A century ago, July 4 fell on a Sunday, which provides some long-form comics. Oddly enough, it provides only a limited amount of holiday hoopla, and I didn’t find a lot of Independence Day graphics to brighten up the place.
Instead, Page Ones were covering the Democratic Convention, which, as this Boston Globe Extra explains, was deadlocked, and I should explain two things, O Best Beloved.
One is that an “Extra” is just that: Not just important news, but news important enough to fire up the presses for an off-schedule extra edition. Even the West Coast papers had to go to press without the Democrats having made their choice.
The other is that, back in them thar days, conventions were not a coronation but a working session: Party faithful created a platform they could all live with and then found a candidate who could carry it forward.
One thing both parties agreed upon, as this unsigned cartoon says, was to leave Prohibition alone.
An enduring historical myth is that everyone hated the 18th Amendment, which skips over the fact that three-quarters of the states had to endorse it for it to have become law.
There was a substantial portion of “dries” in the country who welcomed an end to drunkenness and, in particular, the domestic violence that came with it, but the “wets” began undermining the amendment from the start and never mind Al Capone: There was a lot of perfectly legal money and muscle behind the “wets.”
But at this stage, Prohibition was too young to have sparked much in the way of controversy. That would come up in 1928 with Al Smith’s run for the White House.
This cartoon, from a Galveston paper, was pushing for William McAdoo, Woodrow Wilson’s son-in-law and a confirmed “Dry,” but he lost on the 44th ballot to James Cox, who promptly got his ass (pun intended) kicked in the general election, 404 to 127, by Warren Harding, who proved one of the worst presidents in our nation’s history, presiding over the Tea Pot Dome scandal, which was only the tip of the corruption that unfolded upon his death.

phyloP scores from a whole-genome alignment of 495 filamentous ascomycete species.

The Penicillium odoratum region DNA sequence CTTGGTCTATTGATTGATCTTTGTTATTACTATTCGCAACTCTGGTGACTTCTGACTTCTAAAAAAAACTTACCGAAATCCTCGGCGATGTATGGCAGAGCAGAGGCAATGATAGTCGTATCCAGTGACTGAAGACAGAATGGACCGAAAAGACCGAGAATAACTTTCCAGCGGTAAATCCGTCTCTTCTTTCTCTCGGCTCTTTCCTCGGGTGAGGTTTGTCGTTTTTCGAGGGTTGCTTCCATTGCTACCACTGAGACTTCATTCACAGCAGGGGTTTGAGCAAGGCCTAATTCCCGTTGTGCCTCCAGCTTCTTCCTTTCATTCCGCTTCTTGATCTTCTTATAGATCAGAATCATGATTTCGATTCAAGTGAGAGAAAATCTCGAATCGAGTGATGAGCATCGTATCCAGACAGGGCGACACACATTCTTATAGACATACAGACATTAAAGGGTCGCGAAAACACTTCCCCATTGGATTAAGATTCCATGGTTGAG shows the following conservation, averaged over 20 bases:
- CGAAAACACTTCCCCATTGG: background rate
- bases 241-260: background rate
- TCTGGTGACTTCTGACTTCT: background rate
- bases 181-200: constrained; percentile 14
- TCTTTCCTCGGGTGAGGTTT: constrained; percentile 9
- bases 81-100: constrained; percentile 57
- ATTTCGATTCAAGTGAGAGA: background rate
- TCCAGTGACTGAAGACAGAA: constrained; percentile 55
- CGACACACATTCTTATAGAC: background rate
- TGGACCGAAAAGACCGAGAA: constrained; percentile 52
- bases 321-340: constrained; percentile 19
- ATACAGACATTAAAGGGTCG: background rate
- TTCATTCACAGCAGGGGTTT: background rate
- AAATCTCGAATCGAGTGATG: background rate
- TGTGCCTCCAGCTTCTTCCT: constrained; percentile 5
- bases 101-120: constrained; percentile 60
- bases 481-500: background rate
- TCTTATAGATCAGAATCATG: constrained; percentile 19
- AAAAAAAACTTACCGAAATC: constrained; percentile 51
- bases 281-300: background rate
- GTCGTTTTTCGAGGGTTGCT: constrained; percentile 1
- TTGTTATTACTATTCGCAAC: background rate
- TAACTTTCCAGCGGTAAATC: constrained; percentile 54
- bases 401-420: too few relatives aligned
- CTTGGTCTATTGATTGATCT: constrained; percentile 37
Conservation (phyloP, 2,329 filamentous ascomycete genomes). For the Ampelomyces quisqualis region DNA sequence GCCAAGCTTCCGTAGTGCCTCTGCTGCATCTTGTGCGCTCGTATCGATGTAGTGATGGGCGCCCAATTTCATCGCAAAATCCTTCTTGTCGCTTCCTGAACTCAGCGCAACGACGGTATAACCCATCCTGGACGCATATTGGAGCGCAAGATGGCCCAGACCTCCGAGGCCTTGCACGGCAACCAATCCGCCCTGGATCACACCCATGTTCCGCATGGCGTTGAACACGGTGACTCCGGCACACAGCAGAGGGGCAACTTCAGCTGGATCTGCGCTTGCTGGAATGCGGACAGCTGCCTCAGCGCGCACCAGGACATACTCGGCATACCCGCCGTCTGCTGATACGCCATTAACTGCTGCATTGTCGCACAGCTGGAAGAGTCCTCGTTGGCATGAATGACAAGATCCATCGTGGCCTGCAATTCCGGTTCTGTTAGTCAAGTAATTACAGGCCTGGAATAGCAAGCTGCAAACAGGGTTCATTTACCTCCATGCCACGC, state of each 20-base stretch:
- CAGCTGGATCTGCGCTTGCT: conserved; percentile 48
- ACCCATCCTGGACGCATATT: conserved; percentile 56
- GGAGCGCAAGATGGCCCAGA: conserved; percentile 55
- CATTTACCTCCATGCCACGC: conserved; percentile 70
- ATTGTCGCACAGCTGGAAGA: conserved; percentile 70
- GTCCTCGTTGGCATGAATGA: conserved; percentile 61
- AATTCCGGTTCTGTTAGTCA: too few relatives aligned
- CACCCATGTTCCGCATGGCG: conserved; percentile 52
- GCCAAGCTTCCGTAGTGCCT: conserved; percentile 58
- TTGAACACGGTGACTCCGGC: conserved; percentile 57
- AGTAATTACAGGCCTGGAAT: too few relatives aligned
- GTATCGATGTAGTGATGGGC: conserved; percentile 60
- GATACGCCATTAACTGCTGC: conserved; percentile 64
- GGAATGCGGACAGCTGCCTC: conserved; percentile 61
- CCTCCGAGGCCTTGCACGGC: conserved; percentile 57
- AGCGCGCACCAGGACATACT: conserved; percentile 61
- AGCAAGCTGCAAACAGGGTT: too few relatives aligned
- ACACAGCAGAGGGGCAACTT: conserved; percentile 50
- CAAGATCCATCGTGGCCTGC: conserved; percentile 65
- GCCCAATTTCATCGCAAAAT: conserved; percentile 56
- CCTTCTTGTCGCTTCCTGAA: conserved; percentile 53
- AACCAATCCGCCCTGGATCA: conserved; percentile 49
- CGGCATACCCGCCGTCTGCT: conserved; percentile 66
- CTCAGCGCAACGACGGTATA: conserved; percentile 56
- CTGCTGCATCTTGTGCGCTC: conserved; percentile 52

Interesting times indeed, and it’s kind of comforting at the moment to know that the nation eventually rebounded, though that Making of America Great Again involved the Great Depression and a major World War.
Well, never mind all that; let’s have some comics.
I’d note that, while cartoonists were given a lot of real estate to work with, their ability to craft side-splitting gags was still somewhat in its infancy, and the art here is more impressive than the jokes.
Also, they needed some help coming up with better titles.
Picky-picky-picky. Let’s dig the artwork and quite kvetching.
This piece, which ran in the Globe, seems as if the artist took a Punch cartoon and stretched it out into a sequential format. At a time when Clare Briggs, Rube Goldberg and others were doing light observational domestic humor, it seems like a throwback.
Briggs also had a Sunday strip:
As did Goldberg:
This piece is unsigned but has a familiar feel: Nostalgic strips — much gentler than Hogan’s Alley — with lots going on were a popular format and, while some were just here and gone, several became classics.
BTW, Fresh Air kids were nothing new in 1920; the program had been around since 1877 and is still around, getting kids away from the smog and, as the little fellow says here, the cops.
There were also some art pieces that commented on society without going for gags so much as atmosphere, like this Lou Hanlon piece.
While Harry Westerman combines art with more out-front comedy.
And here’s a pair that requires a little background:
Rudolph Dirks had created the Katzenjammer Kids for Hearst, but got into a quarrel there and left in 1914, whereupon they hired another artist. But Dirks signed on with Pulitzer and kept doing the strip, which brought about a lawsuit settled by insisting he find another name for his strip.
The most astonishing part of the story being that the two strips continued to battle it out until 1979.
This is going to be a long entry and so I’ll stop yapping and just let you enjoy the comics.
Yeah, I know. If the strip were still around, Lottie’d be going the way of Aunt Jemima.
“Polly and Her Pals” is a classic that inspired a lot of other “pretty girl” strips like Blondie, Tillie the Toiler and Fritzi Ritz.
Written a few years later, but wotthehell
Gotta get George Washington in here somehow today, and a 1927 song covered by The Jim Kweskin Jug Band in 1963 is certainly not to be despised.